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Journal Article

Factors Influencing the Development of the Hostage Identification Syndrome

James T. Turner
Political Psychology
Vol. 6, No. 4 (Dec., 1985), pp. 705-711
DOI: 10.2307/3791024
Stable URL: http://www.jstor.org/stable/3791024
Page Count: 7
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Since scans are not currently available to screen readers, please contact JSTOR User Support for access. We'll provide a PDF copy for your screen reader.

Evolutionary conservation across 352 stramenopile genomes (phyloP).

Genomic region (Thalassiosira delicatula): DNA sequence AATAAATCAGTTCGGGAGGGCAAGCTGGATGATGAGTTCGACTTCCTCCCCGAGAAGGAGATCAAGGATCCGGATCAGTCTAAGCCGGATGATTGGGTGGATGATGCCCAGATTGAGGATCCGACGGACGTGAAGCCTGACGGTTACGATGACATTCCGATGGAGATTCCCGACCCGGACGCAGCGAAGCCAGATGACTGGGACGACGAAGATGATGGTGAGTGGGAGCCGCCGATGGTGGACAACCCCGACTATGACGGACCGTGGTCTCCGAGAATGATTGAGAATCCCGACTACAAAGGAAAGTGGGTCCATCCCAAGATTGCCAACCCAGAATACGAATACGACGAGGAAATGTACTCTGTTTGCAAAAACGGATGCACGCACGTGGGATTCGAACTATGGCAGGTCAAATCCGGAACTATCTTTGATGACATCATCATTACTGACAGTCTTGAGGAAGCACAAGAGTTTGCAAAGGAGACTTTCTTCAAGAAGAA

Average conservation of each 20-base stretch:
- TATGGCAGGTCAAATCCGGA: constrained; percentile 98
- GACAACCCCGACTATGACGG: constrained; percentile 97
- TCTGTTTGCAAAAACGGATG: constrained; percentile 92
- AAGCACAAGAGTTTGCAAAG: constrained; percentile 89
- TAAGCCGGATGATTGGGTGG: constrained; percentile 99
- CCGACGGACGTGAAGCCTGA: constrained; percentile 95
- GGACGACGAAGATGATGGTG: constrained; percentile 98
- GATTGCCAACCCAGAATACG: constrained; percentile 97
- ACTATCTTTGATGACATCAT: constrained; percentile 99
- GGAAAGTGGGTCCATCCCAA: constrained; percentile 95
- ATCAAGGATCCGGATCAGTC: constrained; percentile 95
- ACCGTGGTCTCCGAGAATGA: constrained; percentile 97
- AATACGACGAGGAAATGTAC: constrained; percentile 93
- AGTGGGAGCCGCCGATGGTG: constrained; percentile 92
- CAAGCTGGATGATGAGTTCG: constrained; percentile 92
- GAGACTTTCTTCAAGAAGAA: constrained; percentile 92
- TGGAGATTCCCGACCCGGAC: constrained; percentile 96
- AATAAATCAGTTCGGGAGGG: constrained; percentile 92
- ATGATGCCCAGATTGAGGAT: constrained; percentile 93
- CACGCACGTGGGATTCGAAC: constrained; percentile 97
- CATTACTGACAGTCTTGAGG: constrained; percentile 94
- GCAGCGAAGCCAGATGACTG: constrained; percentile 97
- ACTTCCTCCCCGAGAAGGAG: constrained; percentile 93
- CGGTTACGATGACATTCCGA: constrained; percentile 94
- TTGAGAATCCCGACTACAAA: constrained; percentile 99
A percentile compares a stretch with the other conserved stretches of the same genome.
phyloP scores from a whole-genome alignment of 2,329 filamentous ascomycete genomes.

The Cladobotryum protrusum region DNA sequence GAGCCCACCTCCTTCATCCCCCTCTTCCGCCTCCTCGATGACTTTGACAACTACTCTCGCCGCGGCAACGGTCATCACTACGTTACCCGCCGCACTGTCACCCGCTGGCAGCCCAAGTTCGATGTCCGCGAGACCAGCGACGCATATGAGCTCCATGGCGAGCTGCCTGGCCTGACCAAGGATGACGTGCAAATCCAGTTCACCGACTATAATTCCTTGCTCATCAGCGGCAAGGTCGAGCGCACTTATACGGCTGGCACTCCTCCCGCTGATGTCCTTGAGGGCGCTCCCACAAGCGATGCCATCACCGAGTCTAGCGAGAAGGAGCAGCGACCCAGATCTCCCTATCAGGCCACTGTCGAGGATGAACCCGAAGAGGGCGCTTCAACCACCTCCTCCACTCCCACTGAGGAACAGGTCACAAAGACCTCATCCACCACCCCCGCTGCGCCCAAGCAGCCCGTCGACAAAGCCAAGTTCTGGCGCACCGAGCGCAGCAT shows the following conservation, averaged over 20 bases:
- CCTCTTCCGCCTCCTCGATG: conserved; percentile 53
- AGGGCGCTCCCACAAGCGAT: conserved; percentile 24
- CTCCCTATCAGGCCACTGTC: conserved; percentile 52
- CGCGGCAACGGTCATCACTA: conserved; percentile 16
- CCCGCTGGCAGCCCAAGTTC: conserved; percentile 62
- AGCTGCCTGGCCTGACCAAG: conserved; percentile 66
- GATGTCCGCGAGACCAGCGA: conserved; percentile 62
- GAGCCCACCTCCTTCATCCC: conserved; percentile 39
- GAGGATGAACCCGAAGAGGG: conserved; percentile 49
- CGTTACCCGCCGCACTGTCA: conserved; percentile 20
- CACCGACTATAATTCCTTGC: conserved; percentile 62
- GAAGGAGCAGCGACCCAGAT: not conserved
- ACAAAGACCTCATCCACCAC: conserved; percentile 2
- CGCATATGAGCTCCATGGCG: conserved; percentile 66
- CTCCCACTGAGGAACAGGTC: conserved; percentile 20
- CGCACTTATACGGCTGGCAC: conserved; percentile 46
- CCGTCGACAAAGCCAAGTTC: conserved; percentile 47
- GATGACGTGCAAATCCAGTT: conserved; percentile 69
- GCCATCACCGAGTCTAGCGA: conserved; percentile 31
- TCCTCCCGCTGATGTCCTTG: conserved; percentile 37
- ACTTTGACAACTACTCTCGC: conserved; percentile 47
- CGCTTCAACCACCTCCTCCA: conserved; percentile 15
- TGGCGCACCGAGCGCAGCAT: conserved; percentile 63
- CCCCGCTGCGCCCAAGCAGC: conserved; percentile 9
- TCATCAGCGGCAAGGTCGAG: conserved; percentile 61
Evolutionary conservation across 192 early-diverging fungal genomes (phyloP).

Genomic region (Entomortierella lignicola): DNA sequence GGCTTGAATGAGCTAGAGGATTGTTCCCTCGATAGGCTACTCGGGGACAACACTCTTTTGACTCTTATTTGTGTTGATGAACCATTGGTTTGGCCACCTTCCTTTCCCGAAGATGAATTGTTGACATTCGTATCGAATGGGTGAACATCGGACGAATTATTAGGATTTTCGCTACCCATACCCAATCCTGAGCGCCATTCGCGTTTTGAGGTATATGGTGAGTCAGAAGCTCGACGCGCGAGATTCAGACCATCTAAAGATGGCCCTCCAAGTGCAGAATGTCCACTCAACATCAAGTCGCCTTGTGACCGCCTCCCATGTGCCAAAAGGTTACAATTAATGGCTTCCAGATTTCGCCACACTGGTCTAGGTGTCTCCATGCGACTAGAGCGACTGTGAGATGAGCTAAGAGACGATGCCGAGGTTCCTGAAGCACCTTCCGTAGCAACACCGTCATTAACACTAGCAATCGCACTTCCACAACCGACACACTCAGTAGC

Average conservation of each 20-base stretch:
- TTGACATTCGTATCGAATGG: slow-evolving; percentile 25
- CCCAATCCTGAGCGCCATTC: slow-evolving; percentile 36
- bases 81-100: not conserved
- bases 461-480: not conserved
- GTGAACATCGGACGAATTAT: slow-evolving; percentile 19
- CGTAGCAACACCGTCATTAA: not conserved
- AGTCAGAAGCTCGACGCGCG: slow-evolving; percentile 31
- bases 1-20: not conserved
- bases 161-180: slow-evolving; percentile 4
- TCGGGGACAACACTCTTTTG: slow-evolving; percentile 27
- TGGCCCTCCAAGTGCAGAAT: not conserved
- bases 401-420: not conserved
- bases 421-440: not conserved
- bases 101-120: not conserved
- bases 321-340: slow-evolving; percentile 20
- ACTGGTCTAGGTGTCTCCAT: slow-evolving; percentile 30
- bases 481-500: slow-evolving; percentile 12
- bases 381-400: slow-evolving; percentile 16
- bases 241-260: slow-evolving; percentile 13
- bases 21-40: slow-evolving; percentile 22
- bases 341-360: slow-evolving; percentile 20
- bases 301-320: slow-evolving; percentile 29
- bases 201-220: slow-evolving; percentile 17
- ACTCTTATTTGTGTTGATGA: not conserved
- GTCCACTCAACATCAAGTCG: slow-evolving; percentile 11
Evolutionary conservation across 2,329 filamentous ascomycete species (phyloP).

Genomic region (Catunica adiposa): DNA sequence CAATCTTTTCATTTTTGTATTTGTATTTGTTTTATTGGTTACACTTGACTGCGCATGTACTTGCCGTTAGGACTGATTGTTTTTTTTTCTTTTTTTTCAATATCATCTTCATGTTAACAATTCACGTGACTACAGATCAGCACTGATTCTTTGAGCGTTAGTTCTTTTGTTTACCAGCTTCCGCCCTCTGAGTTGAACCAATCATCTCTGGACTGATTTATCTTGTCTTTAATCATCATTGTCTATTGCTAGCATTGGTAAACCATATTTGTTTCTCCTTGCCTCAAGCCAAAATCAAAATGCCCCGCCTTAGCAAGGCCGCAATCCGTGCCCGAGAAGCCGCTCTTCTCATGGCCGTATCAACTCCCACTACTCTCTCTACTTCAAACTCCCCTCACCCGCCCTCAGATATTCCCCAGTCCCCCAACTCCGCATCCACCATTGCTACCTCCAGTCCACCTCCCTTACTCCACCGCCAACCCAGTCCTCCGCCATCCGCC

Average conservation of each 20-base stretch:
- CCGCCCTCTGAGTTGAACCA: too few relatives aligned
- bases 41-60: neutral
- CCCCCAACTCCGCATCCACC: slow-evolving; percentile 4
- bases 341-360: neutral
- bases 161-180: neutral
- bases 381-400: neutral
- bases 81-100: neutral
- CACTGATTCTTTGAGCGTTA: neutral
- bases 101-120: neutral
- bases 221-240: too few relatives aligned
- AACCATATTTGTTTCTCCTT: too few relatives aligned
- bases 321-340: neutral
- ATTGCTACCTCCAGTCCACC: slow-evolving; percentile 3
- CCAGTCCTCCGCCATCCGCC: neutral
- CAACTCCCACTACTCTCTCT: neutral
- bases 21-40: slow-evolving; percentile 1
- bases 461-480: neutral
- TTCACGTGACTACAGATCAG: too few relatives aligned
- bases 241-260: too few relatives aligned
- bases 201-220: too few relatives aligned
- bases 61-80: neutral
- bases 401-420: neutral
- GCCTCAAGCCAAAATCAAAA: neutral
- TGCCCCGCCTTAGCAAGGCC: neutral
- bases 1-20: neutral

Factors Influencing the Development of the Hostage Identification Syndrome
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Abstract

The Hostage Identification Syndrome (HIS) is often referred to as blindly being in the hostage's favor. In fact, the relationship between captor and captive develops as a two-way interchange. It may be directed toward either of the participants. This article examines seven factors that influence the HIS: face-to-face contact, timing of violence, language, sophistication, cultural value structure, stereotypes, and time. Each factor is considered in terms of its role and contribution toward development or nondevelopment of the syndrome.

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